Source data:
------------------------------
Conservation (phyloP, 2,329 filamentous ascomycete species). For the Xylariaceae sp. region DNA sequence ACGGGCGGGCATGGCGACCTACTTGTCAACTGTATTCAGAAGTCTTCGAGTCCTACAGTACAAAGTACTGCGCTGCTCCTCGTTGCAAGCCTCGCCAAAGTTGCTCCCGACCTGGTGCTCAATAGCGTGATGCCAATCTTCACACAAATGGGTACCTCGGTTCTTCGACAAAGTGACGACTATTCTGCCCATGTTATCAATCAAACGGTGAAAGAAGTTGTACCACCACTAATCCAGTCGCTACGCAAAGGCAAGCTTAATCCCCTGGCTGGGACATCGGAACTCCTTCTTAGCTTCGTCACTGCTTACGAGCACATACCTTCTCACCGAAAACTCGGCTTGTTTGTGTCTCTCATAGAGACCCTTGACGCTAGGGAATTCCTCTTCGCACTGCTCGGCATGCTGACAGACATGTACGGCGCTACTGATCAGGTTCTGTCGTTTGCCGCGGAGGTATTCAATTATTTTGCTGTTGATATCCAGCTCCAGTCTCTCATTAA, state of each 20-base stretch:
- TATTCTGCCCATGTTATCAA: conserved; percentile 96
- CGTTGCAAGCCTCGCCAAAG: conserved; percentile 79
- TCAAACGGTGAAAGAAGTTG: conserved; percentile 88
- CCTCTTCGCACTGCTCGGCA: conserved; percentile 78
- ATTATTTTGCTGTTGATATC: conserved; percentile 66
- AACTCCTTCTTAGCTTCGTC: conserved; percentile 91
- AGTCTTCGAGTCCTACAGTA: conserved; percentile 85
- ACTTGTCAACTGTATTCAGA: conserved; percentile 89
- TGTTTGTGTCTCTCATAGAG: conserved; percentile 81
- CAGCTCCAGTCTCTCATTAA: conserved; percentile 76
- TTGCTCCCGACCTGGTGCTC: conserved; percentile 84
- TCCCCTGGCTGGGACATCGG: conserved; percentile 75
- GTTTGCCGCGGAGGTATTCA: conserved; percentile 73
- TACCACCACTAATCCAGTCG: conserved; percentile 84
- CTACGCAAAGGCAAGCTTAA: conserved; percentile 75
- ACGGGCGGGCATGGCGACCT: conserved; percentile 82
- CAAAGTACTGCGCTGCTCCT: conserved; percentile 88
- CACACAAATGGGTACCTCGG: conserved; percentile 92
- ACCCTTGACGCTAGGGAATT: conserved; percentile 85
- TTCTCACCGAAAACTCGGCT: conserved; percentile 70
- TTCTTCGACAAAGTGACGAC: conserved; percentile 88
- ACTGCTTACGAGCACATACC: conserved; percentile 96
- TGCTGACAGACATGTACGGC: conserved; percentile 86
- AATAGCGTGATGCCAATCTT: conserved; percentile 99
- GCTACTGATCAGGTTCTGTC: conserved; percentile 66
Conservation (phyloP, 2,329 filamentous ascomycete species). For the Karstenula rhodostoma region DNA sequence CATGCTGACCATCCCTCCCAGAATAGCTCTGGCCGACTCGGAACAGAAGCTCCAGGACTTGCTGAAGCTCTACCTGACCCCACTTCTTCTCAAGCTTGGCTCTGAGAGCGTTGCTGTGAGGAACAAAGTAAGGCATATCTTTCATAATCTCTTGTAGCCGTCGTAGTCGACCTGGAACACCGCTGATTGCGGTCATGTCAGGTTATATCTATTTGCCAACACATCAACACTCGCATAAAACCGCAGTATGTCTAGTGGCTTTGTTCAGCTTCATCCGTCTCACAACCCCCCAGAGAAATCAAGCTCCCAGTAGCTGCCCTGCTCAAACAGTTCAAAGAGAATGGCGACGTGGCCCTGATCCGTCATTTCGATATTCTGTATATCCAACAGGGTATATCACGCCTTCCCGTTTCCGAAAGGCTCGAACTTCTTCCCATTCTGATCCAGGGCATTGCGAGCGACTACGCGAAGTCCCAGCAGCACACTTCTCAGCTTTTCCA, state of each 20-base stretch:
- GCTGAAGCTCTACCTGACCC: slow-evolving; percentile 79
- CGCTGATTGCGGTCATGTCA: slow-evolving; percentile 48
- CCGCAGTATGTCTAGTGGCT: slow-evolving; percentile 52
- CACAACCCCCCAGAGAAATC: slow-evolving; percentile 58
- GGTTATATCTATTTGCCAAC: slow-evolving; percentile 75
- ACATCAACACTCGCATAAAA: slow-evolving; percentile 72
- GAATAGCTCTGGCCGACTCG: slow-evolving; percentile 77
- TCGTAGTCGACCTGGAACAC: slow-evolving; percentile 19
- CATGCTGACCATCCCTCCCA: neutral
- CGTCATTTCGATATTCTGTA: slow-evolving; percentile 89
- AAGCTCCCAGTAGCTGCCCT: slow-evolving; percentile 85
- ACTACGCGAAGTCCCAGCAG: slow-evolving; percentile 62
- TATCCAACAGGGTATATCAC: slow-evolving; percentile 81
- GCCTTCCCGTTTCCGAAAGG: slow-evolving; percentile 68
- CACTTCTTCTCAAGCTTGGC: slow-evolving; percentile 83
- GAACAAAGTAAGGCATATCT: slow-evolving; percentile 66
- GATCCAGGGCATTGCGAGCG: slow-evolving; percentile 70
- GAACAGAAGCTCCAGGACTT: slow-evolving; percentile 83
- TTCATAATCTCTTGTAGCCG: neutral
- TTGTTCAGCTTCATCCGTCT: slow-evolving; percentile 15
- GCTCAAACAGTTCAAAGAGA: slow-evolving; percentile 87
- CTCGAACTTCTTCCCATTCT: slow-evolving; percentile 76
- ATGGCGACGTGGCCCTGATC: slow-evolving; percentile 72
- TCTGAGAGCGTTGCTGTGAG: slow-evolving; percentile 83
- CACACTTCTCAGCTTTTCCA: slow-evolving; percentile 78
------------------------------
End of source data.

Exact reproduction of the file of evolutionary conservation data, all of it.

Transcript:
Conservation (phyloP, 2,329 filamentous ascomycete species). For the Xylariaceae sp. region DNA sequence ACGGGCGGGCATGGCGACCTACTTGTCAACTGTATTCAGAAGTCTTCGAGTCCTACAGTACAAAGTACTGCGCTGCTCCTCGTTGCAAGCCTCGCCAAAGTTGCTCCCGACCTGGTGCTCAATAGCGTGATGCCAATCTTCACACAAATGGGTACCTCGGTTCTTCGACAAAGTGACGACTATTCTGCCCATGTTATCAATCAAACGGTGAAAGAAGTTGTACCACCACTAATCCAGTCGCTACGCAAAGGCAAGCTTAATCCCCTGGCTGGGACATCGGAACTCCTTCTTAGCTTCGTCACTGCTTACGAGCACATACCTTCTCACCGAAAACTCGGCTTGTTTGTGTCTCTCATAGAGACCCTTGACGCTAGGGAATTCCTCTTCGCACTGCTCGGCATGCTGACAGACATGTACGGCGCTACTGATCAGGTTCTGTCGTTTGCCGCGGAGGTATTCAATTATTTTGCTGTTGATATCCAGCTCCAGTCTCTCATTAA, state of each 20-base stretch:
- TATTCTGCCCATGTTATCAA: conserved; percentile 96
- CGTTGCAAGCCTCGCCAAAG: conserved; percentile 79
- TCAAACGGTGAAAGAAGTTG: conserved; percentile 88
- CCTCTTCGCACTGCTCGGCA: conserved; percentile 78
- ATTATTTTGCTGTTGATATC: conserved; percentile 66
- AACTCCTTCTTAGCTTCGTC: conserved; percentile 91
- AGTCTTCGAGTCCTACAGTA: conserved; percentile 85
- ACTTGTCAACTGTATTCAGA: conserved; percentile 89
- TGTTTGTGTCTCTCATAGAG: conserved; percentile 81
- CAGCTCCAGTCTCTCATTAA: conserved; percentile 76
- TTGCTCCCGACCTGGTGCTC: conserved; percentile 84
- TCCCCTGGCTGGGACATCGG: conserved; percentile 75
- GTTTGCCGCGGAGGTATTCA: conserved; percentile 73
- TACCACCACTAATCCAGTCG: conserved; percentile 84
- CTACGCAAAGGCAAGCTTAA: conserved; percentile 75
- ACGGGCGGGCATGGCGACCT: conserved; percentile 82
- CAAAGTACTGCGCTGCTCCT: conserved; percentile 88
- CACACAAATGGGTACCTCGG: conserved; percentile 92
- ACCCTTGACGCTAGGGAATT: conserved; percentile 85
- TTCTCACCGAAAACTCGGCT: conserved; percentile 70
- TTCTTCGACAAAGTGACGAC: conserved; percentile 88
- ACTGCTTACGAGCACATACC: conserved; percentile 96
- TGCTGACAGACATGTACGGC: conserved; percentile 86
- AATAGCGTGATGCCAATCTT: conserved; percentile 99
- GCTACTGATCAGGTTCTGTC: conserved; percentile 66
Conservation (phyloP, 2,329 filamentous ascomycete species). For the Karstenula rhodostoma region DNA sequence CATGCTGACCATCCCTCCCAGAATAGCTCTGGCCGACTCGGAACAGAAGCTCCAGGACTTGCTGAAGCTCTACCTGACCCCACTTCTTCTCAAGCTTGGCTCTGAGAGCGTTGCTGTGAGGAACAAAGTAAGGCATATCTTTCATAATCTCTTGTAGCCGTCGTAGTCGACCTGGAACACCGCTGATTGCGGTCATGTCAGGTTATATCTATTTGCCAACACATCAACACTCGCATAAAACCGCAGTATGTCTAGTGGCTTTGTTCAGCTTCATCCGTCTCACAACCCCCCAGAGAAATCAAGCTCCCAGTAGCTGCCCTGCTCAAACAGTTCAAAGAGAATGGCGACGTGGCCCTGATCCGTCATTTCGATATTCTGTATATCCAACAGGGTATATCACGCCTTCCCGTTTCCGAAAGGCTCGAACTTCTTCCCATTCTGATCCAGGGCATTGCGAGCGACTACGCGAAGTCCCAGCAGCACACTTCTCAGCTTTTCCA, state of each 20-base stretch:
- GCTGAAGCTCTACCTGACCC: slow-evolving; percentile 79
- CGCTGATTGCGGTCATGTCA: slow-evolving; percentile 48
- CCGCAGTATGTCTAGTGGCT: slow-evolving; percentile 52
- CACAACCCCCCAGAGAAATC: slow-evolving; percentile 58
- GGTTATATCTATTTGCCAAC: slow-evolving; percentile 75
- ACATCAACACTCGCATAAAA: slow-evolving; percentile 72
- GAATAGCTCTGGCCGACTCG: slow-evolving; percentile 77
- TCGTAGTCGACCTGGAACAC: slow-evolving; percentile 19
- CATGCTGACCATCCCTCCCA: neutral
- CGTCATTTCGATATTCTGTA: slow-evolving; percentile 89
- AAGCTCCCAGTAGCTGCCCT: slow-evolving; percentile 85
- ACTACGCGAAGTCCCAGCAG: slow-evolving; percentile 62
- TATCCAACAGGGTATATCAC: slow-evolving; percentile 81
- GCCTTCCCGTTTCCGAAAGG: slow-evolving; percentile 68
- CACTTCTTCTCAAGCTTGGC: slow-evolving; percentile 83
- GAACAAAGTAAGGCATATCT: slow-evolving; percentile 66
- GATCCAGGGCATTGCGAGCG: slow-evolving; percentile 70
- GAACAGAAGCTCCAGGACTT: slow-evolving; percentile 83
- TTCATAATCTCTTGTAGCCG: neutral
- TTGTTCAGCTTCATCCGTCT: slow-evolving; percentile 15
- GCTCAAACAGTTCAAAGAGA: slow-evolving; percentile 87
- CTCGAACTTCTTCCCATTCT: slow-evolving; percentile 76
- ATGGCGACGTGGCCCTGATC: slow-evolving; percentile 72
- TCTGAGAGCGTTGCTGTGAG: slow-evolving; percentile 83
- CACACTTCTCAGCTTTTCCA: slow-evolving; percentile 78